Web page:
- Researchers compared aquatic exercise to physical therapy and found time in the pool was more effective for back pain.
- The aquatic results continued even months after participants stopped doing the exercise.
- These findings do not mean physical therapy is a waste of time—simply moving more often can have meaningful results.
People with chronic back pain may want to invest in a new swimsuit. A recent clinical trial published in JAMA Network Open finds that aquatic exercise had a greater effect on pain, quality of life, sleep quality, and mental state than physical therapy (PT) after 3 months. Plus, the effect remained 1 year later.
About the Study
Researchers recruited 113 men and women with diagnosed chronic back pain, ranging in age from 18 to 65, and split them into two groups. Half did therapeutic aquatic exercise, and the other half did a form of physical therapy.
After the initial study period of 90 days, those who did pool-based exercise showed greater alleviation of disability, even months later. They also reported lower pain levels, which had a ripple effect of improving sleep and mood.
These findings are in line with previous research that highlights the benefits of aquatic exercise. For example, a meta-analysis in the American Journal of Physical Medicine & Rehabilitation looked at eight studies on the effectiveness of this type of movement and found it significantly reduces pain and increases physical function.
The benefits of being in a pool include decreased load-bearing thanks to buoyancy provided by water—lessening the pull of gravity on the spine—and natural resistance that causes the muscles to work harder than they would normally. Aquatic exercise also eliminates fall risk, which can be a major consideration for those with limited mobility.
Importance of Movement
Although the recent study highlighted the advantages of aquatic therapy over several types of physical therapy interventions, that does not mean you should avoid PT in favor of pool time. One of the main reasons for the effectiveness of aquatic exercise was gentle movement.
Researchers compared gentle movements to PT modalities focused on passive relaxation. Specifically, the PT group received electrical nerve stimulation or infrared ray thermal therapy for 30 minutes each session.
By contrast, those in the aquatic group followed a more rigorous protocol with session twice a week for 12 weeks. For instance, they did a 10-minute warmup to enhance neuromuscular activation and a 40-minute exercise at 60% to 80% of maximum heart rate. This was followed by a 10-minute cooldown.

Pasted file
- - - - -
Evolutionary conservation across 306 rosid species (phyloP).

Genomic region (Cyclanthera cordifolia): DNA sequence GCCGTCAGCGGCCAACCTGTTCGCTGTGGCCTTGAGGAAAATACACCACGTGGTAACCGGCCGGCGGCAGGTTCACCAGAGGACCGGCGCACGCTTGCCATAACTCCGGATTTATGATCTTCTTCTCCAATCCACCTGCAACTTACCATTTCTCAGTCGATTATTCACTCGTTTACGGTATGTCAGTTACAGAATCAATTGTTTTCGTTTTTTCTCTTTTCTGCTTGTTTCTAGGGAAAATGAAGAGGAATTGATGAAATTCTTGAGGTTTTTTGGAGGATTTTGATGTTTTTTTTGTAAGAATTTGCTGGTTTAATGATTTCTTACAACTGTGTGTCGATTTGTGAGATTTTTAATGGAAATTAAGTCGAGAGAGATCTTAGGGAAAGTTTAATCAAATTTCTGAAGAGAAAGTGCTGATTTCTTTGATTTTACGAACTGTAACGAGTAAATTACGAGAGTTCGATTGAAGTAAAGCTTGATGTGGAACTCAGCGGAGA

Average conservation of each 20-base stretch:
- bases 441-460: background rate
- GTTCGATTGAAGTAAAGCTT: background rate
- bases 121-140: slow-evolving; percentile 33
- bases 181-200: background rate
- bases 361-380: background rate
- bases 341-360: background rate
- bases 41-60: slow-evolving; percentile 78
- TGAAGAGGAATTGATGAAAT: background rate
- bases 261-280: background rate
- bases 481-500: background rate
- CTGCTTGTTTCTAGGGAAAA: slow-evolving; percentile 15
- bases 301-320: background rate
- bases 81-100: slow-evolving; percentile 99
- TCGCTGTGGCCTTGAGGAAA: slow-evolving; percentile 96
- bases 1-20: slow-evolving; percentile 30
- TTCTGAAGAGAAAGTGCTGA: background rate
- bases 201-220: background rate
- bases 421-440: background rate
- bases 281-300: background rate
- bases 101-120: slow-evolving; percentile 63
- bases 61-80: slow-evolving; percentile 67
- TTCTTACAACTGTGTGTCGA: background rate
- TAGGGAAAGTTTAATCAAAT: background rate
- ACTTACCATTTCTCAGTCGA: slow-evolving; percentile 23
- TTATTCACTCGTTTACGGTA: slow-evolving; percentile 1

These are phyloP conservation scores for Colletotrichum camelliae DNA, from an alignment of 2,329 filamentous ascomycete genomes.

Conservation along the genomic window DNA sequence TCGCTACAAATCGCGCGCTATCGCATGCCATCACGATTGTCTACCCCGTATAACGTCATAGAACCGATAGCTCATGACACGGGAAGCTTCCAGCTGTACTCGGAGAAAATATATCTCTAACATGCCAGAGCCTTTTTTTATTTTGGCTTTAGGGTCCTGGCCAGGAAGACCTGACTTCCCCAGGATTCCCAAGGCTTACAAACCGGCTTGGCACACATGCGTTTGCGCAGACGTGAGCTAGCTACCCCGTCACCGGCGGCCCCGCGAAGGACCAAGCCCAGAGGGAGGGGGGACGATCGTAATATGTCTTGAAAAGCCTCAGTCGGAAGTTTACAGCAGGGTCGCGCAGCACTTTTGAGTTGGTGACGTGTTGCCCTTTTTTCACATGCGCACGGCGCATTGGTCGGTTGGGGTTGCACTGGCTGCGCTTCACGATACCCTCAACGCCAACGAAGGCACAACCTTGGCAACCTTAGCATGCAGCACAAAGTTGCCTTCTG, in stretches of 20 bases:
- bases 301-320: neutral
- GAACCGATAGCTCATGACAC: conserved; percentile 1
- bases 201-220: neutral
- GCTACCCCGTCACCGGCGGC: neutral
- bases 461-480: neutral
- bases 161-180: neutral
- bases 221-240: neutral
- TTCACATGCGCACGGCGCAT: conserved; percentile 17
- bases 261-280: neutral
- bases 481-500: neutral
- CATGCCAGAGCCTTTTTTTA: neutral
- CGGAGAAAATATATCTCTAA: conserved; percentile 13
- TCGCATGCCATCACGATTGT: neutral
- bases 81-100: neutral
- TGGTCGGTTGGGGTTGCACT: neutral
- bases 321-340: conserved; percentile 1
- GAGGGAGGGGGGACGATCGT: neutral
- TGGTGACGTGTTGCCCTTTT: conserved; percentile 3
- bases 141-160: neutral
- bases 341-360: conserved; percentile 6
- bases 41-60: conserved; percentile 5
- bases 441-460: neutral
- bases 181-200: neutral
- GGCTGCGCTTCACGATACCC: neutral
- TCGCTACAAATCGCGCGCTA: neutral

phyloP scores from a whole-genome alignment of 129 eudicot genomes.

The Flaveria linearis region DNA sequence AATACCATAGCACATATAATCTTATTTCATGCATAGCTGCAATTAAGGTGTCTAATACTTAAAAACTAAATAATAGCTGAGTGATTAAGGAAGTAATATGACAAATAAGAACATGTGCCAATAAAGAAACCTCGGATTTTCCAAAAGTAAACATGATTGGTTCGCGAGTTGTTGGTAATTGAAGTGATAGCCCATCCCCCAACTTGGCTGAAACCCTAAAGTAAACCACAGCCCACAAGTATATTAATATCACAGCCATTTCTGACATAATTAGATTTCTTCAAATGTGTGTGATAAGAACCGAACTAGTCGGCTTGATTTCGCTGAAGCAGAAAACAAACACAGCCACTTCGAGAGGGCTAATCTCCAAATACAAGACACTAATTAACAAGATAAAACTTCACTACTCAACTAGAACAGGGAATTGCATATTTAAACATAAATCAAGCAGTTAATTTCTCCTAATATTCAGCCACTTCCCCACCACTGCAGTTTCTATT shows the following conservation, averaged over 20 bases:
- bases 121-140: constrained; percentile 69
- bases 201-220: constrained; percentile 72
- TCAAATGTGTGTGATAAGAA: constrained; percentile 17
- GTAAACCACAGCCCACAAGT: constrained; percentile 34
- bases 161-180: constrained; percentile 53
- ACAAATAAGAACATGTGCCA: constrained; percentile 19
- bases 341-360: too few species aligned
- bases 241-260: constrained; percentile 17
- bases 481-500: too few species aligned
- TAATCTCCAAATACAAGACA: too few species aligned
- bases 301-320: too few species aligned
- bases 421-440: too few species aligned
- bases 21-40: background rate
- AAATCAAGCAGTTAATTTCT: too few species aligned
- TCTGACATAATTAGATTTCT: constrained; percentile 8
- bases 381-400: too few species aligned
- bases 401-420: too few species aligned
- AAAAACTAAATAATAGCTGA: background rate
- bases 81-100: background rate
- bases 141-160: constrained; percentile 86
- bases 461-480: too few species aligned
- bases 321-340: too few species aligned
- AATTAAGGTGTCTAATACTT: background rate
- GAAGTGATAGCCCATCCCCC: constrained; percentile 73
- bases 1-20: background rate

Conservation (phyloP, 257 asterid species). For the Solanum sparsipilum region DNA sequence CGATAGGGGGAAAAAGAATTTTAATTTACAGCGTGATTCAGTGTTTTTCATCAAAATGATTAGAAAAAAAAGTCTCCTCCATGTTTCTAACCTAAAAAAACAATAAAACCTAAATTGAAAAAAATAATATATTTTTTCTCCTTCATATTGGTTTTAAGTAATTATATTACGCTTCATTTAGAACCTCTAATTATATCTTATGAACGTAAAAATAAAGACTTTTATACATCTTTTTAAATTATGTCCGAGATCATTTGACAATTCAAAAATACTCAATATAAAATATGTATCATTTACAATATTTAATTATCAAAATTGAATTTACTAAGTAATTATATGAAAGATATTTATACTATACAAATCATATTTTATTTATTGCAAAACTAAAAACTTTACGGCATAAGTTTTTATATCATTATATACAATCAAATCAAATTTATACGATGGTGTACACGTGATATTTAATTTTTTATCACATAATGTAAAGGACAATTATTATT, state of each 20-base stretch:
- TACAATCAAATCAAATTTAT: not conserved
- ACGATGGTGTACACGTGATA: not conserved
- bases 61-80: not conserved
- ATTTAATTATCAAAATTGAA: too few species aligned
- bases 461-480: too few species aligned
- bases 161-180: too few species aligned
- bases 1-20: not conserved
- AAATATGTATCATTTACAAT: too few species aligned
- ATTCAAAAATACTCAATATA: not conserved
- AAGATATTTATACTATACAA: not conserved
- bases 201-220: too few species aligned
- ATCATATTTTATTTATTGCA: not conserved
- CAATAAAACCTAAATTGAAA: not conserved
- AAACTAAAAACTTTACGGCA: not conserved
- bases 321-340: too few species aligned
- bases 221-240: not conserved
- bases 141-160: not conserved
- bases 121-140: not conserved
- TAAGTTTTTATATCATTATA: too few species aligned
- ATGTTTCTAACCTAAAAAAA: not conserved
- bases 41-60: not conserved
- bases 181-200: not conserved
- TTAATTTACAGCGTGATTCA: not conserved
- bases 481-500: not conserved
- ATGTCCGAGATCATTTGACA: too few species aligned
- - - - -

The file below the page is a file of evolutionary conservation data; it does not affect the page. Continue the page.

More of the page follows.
Carol Mack, DPT, CSCS
— Carol Mack, DPT, CSCS
Even if you do not live close to a pool or have a therapist offering aquatic exercise, you can still simulate the results by focusing on gentle movement, particularly if you put a tailored program together with a physical therapist or physician.
“Even a small amount of movement is beneficial when it comes to back pain,” says Carol Mack, DPT, CSCS, doctor of physical therapy at CLE Sports PT & Performance in Cleveland. “Many people think back pain can be alleviated by stretching or relaxation, but often, moving in smarter and pain-free ways is more beneficial.”
Overcoming Fear of Exercise
When incorporating more movement into a treatment for chronic back pain, it is common for people to be hesitant about exercise, according to Amir Mahajer, DO, assistant professor of orthopedics at Mount Sinai in New York.
That is especially true if back pain may have been caused by playing sports. But it is an incredibly important part of pain management, he notes.
Amir Mahajer, DO
— Amir Mahajer, DO
“Maintaining a healthy body mass index, larger muscle mass, flexibility, and mobility will lead to a protected musculoskeletal system,” Dr. Mahajer says. “The mainstay of treatment for many orthopedic conditions is a rehabilitation treatment plan with a physician-guided home exercise program at its core.”
Another crucial component for better back health is staying motivated, he adds. People with back pain often have a much better outcome if they are engaged in their treatment plan and willing to do the kind of progressive, gentle movement that gets them back on track.
“There’s often not a single procedure or treatment plan that will ameliorate a patient’s back pain in the long run,” says Dr. Mahajer. “I always endorse active participation versus passive therapies.”
What This Means For You
Researchers found that gentle movement in an aquatic exercise program helped those with chronic back pain by boosting their quality of life, sleep, mood, pain level, and mobility. If you are experiencing chronic back pain, talk to a healthcare provider about incorporating an aquatic element into your treatment plan. They can help you determine if it is right for you.
Read the full article here